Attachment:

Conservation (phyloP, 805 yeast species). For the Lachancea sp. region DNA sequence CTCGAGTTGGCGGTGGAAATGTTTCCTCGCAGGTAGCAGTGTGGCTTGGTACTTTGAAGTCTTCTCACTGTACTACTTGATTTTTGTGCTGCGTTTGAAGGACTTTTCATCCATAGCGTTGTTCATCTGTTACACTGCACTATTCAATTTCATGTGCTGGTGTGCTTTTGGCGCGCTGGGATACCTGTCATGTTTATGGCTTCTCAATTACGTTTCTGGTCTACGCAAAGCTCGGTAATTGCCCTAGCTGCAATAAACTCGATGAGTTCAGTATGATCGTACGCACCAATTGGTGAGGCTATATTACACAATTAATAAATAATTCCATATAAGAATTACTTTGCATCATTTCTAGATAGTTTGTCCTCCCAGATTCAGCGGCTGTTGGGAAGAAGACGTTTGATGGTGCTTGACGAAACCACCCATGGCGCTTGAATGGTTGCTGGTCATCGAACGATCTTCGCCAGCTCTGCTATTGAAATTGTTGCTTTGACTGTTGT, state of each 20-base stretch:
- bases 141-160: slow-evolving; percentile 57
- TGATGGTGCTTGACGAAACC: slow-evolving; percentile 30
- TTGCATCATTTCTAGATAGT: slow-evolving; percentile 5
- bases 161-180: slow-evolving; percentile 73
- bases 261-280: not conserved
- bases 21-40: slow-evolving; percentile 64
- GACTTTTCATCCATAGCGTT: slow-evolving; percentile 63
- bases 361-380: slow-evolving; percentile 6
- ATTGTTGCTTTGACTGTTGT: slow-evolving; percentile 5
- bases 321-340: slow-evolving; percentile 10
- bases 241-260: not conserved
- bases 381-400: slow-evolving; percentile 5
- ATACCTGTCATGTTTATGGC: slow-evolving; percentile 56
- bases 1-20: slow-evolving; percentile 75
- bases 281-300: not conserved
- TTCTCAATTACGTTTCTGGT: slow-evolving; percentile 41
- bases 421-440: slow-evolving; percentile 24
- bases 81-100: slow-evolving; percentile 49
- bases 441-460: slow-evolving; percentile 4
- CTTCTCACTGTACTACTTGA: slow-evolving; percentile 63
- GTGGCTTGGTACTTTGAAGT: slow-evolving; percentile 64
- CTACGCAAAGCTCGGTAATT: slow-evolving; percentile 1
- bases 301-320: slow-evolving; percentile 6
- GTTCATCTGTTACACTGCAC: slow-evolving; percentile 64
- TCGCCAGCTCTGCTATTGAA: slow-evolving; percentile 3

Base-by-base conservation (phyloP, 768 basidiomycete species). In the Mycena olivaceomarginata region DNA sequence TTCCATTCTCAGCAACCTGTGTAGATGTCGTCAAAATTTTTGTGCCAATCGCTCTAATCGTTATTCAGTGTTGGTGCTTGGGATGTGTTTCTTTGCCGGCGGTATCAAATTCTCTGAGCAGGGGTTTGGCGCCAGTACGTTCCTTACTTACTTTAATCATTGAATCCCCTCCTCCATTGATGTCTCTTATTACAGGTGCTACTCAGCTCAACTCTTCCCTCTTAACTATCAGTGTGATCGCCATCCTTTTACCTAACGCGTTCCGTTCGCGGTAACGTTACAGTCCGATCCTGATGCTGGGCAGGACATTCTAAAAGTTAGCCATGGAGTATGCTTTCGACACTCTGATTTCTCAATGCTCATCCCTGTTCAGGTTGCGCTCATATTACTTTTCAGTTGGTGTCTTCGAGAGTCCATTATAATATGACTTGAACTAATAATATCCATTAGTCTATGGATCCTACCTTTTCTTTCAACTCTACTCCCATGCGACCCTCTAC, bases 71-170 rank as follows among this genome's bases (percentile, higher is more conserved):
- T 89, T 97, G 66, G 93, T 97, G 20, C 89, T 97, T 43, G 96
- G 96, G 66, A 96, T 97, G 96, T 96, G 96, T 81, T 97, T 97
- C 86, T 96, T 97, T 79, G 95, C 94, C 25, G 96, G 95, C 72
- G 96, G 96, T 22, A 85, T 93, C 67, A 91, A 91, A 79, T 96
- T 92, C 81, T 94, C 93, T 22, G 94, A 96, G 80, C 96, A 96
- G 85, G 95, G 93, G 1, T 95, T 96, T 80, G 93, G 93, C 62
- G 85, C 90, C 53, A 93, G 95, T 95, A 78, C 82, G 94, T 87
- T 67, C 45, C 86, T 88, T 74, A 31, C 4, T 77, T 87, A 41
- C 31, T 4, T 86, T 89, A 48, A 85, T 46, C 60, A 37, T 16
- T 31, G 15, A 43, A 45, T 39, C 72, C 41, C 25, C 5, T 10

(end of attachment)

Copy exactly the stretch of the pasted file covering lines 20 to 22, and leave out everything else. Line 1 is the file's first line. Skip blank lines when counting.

- bases 441-460: slow-evolving; percentile 4
- CTTCTCACTGTACTACTTGA: slow-evolving; percentile 63
- GTGGCTTGGTACTTTGAAGT: slow-evolving; percentile 64